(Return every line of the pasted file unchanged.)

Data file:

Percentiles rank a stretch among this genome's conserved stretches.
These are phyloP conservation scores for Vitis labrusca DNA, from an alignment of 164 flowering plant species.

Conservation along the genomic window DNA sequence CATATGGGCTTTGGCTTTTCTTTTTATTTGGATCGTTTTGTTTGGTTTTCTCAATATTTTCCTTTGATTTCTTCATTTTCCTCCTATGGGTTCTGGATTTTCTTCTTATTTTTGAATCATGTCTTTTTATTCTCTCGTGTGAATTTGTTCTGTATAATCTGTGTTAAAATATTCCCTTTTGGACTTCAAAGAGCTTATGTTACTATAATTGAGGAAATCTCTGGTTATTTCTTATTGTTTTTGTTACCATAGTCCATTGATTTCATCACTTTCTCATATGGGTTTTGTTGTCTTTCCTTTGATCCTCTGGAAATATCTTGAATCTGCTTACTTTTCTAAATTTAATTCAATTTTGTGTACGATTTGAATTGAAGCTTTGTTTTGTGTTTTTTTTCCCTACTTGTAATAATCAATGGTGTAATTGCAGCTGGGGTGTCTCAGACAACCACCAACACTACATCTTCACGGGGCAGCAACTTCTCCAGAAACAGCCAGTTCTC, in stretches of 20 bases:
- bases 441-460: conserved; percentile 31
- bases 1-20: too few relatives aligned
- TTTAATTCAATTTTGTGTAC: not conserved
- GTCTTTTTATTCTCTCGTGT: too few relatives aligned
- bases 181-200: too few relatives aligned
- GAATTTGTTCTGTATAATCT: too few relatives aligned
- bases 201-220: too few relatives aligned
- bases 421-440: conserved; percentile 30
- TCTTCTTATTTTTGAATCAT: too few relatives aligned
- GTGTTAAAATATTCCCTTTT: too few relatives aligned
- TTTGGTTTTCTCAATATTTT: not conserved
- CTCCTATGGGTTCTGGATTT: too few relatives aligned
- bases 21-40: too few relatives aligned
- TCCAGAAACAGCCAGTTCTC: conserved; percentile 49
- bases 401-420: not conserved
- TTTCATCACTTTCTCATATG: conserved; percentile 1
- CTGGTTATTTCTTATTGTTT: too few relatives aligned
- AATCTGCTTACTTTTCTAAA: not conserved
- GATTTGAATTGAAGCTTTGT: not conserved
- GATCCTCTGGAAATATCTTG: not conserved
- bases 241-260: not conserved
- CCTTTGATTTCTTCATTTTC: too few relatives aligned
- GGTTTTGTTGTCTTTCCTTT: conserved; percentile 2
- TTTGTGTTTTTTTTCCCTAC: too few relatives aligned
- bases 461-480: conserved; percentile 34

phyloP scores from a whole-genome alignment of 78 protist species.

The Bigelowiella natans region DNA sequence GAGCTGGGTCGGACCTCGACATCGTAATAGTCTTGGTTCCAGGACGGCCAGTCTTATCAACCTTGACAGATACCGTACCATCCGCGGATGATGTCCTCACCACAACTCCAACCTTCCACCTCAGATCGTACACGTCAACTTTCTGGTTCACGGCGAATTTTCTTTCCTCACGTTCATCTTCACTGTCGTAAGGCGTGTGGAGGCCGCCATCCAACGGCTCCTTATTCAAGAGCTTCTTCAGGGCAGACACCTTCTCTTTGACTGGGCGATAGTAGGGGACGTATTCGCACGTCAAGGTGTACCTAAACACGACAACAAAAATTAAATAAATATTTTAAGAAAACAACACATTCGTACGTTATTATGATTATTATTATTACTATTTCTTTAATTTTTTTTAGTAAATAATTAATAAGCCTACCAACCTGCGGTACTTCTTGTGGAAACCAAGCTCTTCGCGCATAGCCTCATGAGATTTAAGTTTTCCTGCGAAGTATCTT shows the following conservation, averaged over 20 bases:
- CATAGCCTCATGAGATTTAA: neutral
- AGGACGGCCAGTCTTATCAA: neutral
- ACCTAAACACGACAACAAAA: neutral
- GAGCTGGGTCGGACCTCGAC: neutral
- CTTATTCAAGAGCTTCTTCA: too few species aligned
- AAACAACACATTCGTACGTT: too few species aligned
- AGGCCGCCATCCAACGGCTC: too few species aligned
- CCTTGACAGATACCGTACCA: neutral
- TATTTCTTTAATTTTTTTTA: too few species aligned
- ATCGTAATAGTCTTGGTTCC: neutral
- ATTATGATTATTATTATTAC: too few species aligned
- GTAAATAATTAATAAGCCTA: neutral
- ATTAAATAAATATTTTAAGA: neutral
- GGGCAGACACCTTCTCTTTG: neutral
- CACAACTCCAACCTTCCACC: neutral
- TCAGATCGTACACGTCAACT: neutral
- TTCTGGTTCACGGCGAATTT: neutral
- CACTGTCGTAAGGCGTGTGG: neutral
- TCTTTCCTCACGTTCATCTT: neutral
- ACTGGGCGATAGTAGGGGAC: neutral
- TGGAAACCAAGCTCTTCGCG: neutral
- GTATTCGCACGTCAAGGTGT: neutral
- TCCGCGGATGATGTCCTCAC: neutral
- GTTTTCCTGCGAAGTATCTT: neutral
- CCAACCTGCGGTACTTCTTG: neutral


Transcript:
Percentiles rank a stretch among this genome's conserved stretches.
These are phyloP conservation scores for Vitis labrusca DNA, from an alignment of 164 flowering plant species.

Conservation along the genomic window DNA sequence CATATGGGCTTTGGCTTTTCTTTTTATTTGGATCGTTTTGTTTGGTTTTCTCAATATTTTCCTTTGATTTCTTCATTTTCCTCCTATGGGTTCTGGATTTTCTTCTTATTTTTGAATCATGTCTTTTTATTCTCTCGTGTGAATTTGTTCTGTATAATCTGTGTTAAAATATTCCCTTTTGGACTTCAAAGAGCTTATGTTACTATAATTGAGGAAATCTCTGGTTATTTCTTATTGTTTTTGTTACCATAGTCCATTGATTTCATCACTTTCTCATATGGGTTTTGTTGTCTTTCCTTTGATCCTCTGGAAATATCTTGAATCTGCTTACTTTTCTAAATTTAATTCAATTTTGTGTACGATTTGAATTGAAGCTTTGTTTTGTGTTTTTTTTCCCTACTTGTAATAATCAATGGTGTAATTGCAGCTGGGGTGTCTCAGACAACCACCAACACTACATCTTCACGGGGCAGCAACTTCTCCAGAAACAGCCAGTTCTC, in stretches of 20 bases:
- bases 441-460: conserved; percentile 31
- bases 1-20: too few relatives aligned
- TTTAATTCAATTTTGTGTAC: not conserved
- GTCTTTTTATTCTCTCGTGT: too few relatives aligned
- bases 181-200: too few relatives aligned
- GAATTTGTTCTGTATAATCT: too few relatives aligned
- bases 201-220: too few relatives aligned
- bases 421-440: conserved; percentile 30
- TCTTCTTATTTTTGAATCAT: too few relatives aligned
- GTGTTAAAATATTCCCTTTT: too few relatives aligned
- TTTGGTTTTCTCAATATTTT: not conserved
- CTCCTATGGGTTCTGGATTT: too few relatives aligned
- bases 21-40: too few relatives aligned
- TCCAGAAACAGCCAGTTCTC: conserved; percentile 49
- bases 401-420: not conserved
- TTTCATCACTTTCTCATATG: conserved; percentile 1
- CTGGTTATTTCTTATTGTTT: too few relatives aligned
- AATCTGCTTACTTTTCTAAA: not conserved
- GATTTGAATTGAAGCTTTGT: not conserved
- GATCCTCTGGAAATATCTTG: not conserved
- bases 241-260: not conserved
- CCTTTGATTTCTTCATTTTC: too few relatives aligned
- GGTTTTGTTGTCTTTCCTTT: conserved; percentile 2
- TTTGTGTTTTTTTTCCCTAC: too few relatives aligned
- bases 461-480: conserved; percentile 34

phyloP scores from a whole-genome alignment of 78 protist species.

The Bigelowiella natans region DNA sequence GAGCTGGGTCGGACCTCGACATCGTAATAGTCTTGGTTCCAGGACGGCCAGTCTTATCAACCTTGACAGATACCGTACCATCCGCGGATGATGTCCTCACCACAACTCCAACCTTCCACCTCAGATCGTACACGTCAACTTTCTGGTTCACGGCGAATTTTCTTTCCTCACGTTCATCTTCACTGTCGTAAGGCGTGTGGAGGCCGCCATCCAACGGCTCCTTATTCAAGAGCTTCTTCAGGGCAGACACCTTCTCTTTGACTGGGCGATAGTAGGGGACGTATTCGCACGTCAAGGTGTACCTAAACACGACAACAAAAATTAAATAAATATTTTAAGAAAACAACACATTCGTACGTTATTATGATTATTATTATTACTATTTCTTTAATTTTTTTTAGTAAATAATTAATAAGCCTACCAACCTGCGGTACTTCTTGTGGAAACCAAGCTCTTCGCGCATAGCCTCATGAGATTTAAGTTTTCCTGCGAAGTATCTT shows the following conservation, averaged over 20 bases:
- CATAGCCTCATGAGATTTAA: neutral
- AGGACGGCCAGTCTTATCAA: neutral
- ACCTAAACACGACAACAAAA: neutral
- GAGCTGGGTCGGACCTCGAC: neutral
- CTTATTCAAGAGCTTCTTCA: too few species aligned
- AAACAACACATTCGTACGTT: too few species aligned
- AGGCCGCCATCCAACGGCTC: too few species aligned
- CCTTGACAGATACCGTACCA: neutral
- TATTTCTTTAATTTTTTTTA: too few species aligned
- ATCGTAATAGTCTTGGTTCC: neutral
- ATTATGATTATTATTATTAC: too few species aligned
- GTAAATAATTAATAAGCCTA: neutral
- ATTAAATAAATATTTTAAGA: neutral
- GGGCAGACACCTTCTCTTTG: neutral
- CACAACTCCAACCTTCCACC: neutral
- TCAGATCGTACACGTCAACT: neutral
- TTCTGGTTCACGGCGAATTT: neutral
- CACTGTCGTAAGGCGTGTGG: neutral
- TCTTTCCTCACGTTCATCTT: neutral
- ACTGGGCGATAGTAGGGGAC: neutral
- TGGAAACCAAGCTCTTCGCG: neutral
- GTATTCGCACGTCAAGGTGT: neutral
- TCCGCGGATGATGTCCTCAC: neutral
- GTTTTCCTGCGAAGTATCTT: neutral
- CCAACCTGCGGTACTTCTTG: neutral